A maid service which advertises with bulk mail in our town reprimands "Life is too short to clean your own house." The number of meals which families eat out, prepared and cleaned up by someone else, is an astronomical part of family budgets. I even saw a newsclip last week touting the introduction of a Swedish invention which is a bed that makes itself! It seems that we spend an inordinate amount of energy and resources to get someone else to do our homework!Now approaching 72, and learning to accept more help these days, I appreciate occasional assistance with cleaning and gardening. But I prefer doing most of it myself.
I grew up having chores - housekeeping and kitchen chores I was allowed to be responsible for. At times I helped when Daddy fed the cows or drug a trailer behind a tractor to pick watermelons. I don’t remember this as a negative, just something that was done because I was told to, most of the time feeling good about it. I may have not always begged to dust or take care of my little sister, but I loved helping in the kitchen. Cleaning up afterward was just part of the process. The summer I was twelve, I helped behind the counter of the small cafe my parents owned. I had part time jobs as a teenager. That was work, not a chore, right? When I graduated high school at seventeen, entered college, and became solely responsible for getting myself up and off to 7 a.m. classes and to my on campus job, I was given a book with a quotation by Charles Kingsley which still comes to mind when I hear anyone bemoaning “having” to do something.
“Thank God–every morning when you get up–that you have something to do which must be done, whether you like it or not. Being forced to work, and forced to do your best, will breed in you a hundred virtues which the idle never know.”
I wouldn’t have labeled it so at the time, but I was learning the value of discipline. I also learned that something I accomplish has a great deal of meaning that involves something I am. Beginning all those years ago, I began to understand how I could find deeper meaning in my daily tasks required to care for my home and family. I found great creative energy in gardening, planning and cooking meals, finding ways to make our home beautiful with art and music, encouraging our boys with good books, and offering hospitality to our friends and family. But the weeding, cleaning, mopping, potscrubbing, endless laundry (3 boys certainly makes for lots of washing and ironing) and keeping up with all the practices and games they were involved in could have easily overwhelmed me except for my belief that what I was doing was more than a job that would likely be necessary to repeat soon.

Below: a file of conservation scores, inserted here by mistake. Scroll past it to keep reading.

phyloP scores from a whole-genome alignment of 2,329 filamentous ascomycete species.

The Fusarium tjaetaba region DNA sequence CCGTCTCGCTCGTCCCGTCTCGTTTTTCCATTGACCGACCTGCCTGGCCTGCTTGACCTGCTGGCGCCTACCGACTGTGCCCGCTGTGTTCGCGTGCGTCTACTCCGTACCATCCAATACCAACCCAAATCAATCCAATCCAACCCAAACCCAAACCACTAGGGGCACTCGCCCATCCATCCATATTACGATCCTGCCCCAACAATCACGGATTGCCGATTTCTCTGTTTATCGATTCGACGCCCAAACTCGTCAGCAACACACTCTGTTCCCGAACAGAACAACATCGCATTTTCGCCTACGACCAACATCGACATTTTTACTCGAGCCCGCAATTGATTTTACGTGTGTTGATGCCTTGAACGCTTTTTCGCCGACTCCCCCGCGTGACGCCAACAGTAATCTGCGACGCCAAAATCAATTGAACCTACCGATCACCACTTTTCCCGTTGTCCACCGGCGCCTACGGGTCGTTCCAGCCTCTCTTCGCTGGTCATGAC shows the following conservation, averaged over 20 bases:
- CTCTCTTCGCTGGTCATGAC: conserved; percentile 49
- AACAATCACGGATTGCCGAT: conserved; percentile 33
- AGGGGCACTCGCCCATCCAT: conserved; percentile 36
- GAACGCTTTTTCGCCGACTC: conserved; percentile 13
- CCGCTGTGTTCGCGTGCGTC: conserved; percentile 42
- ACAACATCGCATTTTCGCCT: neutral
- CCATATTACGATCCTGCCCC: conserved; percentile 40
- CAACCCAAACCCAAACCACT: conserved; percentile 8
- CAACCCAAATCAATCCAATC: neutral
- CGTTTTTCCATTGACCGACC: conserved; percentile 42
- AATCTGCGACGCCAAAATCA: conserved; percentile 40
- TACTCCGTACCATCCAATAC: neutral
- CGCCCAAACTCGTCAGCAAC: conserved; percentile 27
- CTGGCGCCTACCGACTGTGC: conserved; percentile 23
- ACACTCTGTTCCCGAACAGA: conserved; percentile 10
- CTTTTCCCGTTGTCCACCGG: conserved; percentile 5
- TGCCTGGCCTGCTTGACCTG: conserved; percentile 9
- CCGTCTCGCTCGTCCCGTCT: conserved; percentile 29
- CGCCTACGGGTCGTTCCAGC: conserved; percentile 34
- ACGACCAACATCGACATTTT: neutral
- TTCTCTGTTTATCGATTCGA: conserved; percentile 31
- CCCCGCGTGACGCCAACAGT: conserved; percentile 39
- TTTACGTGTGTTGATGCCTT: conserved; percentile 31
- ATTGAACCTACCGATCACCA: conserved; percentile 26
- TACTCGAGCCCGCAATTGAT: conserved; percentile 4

I could pray for the man who would wear the shirt I was ironing. I could be intent on loving the little boy from whose jean pocket I had just fished out a frog. I could focus on blessing the messes as well as taking pride in the delicious meals. For many years, I have kept a small framed poem. It has peeped from beneath the stacks of paperwork on my desk, perched by the detergent in the utility room, and for a long time now has rested on the side of my kitchen sink.
Teach me, my God and King
In all things Thee to see
And what I do in anything,
To do it as for Thee.
~ George Herbert
Kathleen Norris, in her little book, The Quotidian Mysteries, discusses this process of the deeper meaning in our chores.
“…all serve to ground us in the world, and they need not grind us down. Our daily tasks, whether we perceive them as drudgery or essential, life-supporting work, do not define who we are as women or as human beings. But they have a considerable spiritual import, and their significance for Christian theology, the way they come together in the fabric of faith, is not often appreciated.”
We may do well to consider any differences with which we approach work (in the sense of a job for which we are paid) and chores, the necessary tasks which order our daily lives and the life of our family.